Update: Following widespread user complaints, Instagram said it would revise its planned update to its service agreement, and assured users that their photos will not appear in ads. Full story here.
If the picture in that ad looks familiar, that soon could be because it's one you took and shared on Instagram.
With its sweeping new terms of service, the photo sharing app claims the right to use and license any photos posted by users, without notifying them or paying them a cent.
The new policy, which takes effect Jan. 16, would let Instagram use photos posted on its platform in its own advertisements and would also let it license them to companies or any other organization, including for their own ads.
There's no way to opt out of the policy, short of deleting one's account before Jan. 16.
It applies to underage users as well as adults, with teens certifying parental consent when they sign up. It could also affect people who don't even use Instagram; they could show up in ads if their friends photograph them and share the pictures on the app, The New York Times noted.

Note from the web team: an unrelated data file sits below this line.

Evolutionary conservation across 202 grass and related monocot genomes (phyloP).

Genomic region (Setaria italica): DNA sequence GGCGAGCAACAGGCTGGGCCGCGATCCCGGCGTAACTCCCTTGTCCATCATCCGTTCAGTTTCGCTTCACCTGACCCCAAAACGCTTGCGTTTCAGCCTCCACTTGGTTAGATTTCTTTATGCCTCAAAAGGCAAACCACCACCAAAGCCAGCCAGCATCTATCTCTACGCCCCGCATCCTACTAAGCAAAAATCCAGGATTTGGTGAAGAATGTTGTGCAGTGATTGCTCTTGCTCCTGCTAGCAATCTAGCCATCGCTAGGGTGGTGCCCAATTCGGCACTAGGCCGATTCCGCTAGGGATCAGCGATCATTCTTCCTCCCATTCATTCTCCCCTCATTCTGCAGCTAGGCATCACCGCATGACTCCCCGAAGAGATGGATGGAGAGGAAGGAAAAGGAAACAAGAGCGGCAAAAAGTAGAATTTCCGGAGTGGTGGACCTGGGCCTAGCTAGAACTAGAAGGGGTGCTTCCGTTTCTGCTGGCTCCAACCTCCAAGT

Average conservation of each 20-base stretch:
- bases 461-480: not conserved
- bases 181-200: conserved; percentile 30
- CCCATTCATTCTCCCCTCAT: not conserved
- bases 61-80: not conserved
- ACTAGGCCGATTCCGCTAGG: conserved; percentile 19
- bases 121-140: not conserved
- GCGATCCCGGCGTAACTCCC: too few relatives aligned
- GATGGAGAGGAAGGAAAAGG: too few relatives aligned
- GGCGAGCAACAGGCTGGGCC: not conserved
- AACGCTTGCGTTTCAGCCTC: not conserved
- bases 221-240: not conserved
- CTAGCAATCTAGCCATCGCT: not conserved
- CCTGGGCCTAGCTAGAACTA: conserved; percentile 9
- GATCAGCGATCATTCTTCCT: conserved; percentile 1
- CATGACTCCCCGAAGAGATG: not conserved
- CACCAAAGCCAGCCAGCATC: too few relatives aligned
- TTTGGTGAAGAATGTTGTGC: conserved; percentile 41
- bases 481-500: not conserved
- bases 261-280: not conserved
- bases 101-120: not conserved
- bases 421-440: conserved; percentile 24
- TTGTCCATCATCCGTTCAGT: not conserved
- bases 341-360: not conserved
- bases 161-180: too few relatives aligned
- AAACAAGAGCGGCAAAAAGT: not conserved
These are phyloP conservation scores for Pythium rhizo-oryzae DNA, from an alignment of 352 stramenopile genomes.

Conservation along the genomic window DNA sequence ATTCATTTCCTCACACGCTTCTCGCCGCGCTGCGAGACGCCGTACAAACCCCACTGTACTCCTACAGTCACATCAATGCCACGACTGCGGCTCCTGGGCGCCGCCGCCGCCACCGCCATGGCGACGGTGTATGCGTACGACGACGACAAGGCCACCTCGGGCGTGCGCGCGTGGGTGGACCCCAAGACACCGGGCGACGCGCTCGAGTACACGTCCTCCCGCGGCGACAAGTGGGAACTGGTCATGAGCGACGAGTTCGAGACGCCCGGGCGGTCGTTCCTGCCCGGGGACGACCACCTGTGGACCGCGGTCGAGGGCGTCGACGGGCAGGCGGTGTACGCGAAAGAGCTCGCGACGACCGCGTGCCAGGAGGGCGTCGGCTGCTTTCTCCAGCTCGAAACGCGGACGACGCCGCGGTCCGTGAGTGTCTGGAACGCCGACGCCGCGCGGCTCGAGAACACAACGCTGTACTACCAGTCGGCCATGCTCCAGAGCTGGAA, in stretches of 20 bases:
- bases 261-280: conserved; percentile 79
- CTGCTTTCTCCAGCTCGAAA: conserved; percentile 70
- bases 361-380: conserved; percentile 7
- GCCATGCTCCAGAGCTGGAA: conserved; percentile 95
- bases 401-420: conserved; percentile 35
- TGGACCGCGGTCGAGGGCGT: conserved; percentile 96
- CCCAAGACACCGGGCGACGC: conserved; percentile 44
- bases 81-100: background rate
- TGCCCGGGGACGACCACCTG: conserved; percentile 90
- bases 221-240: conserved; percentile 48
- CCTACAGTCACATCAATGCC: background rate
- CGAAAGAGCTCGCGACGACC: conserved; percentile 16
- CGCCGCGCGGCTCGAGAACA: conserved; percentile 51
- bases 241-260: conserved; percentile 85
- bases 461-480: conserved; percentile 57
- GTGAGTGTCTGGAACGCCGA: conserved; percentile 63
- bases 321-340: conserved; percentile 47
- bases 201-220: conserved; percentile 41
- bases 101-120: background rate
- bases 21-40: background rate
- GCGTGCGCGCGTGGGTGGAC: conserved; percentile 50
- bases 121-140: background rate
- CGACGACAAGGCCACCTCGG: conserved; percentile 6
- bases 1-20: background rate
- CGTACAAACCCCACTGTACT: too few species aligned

The new policy has already raised the hackles of plenty of users, as well as plenty of questions about how it will be put into effect.
CNET wrote that the policy would effectively make Instagram a massive stock photo agency — one that bypasses paying its photographers. It also questioned whether Instagram would still reserve the right to use past photos posted by users who delete their accounts after Jan. 16.
Instagram's terms of service update follows a similar one last week by Facebook, which bought it for $1 billion in April, Politico reported.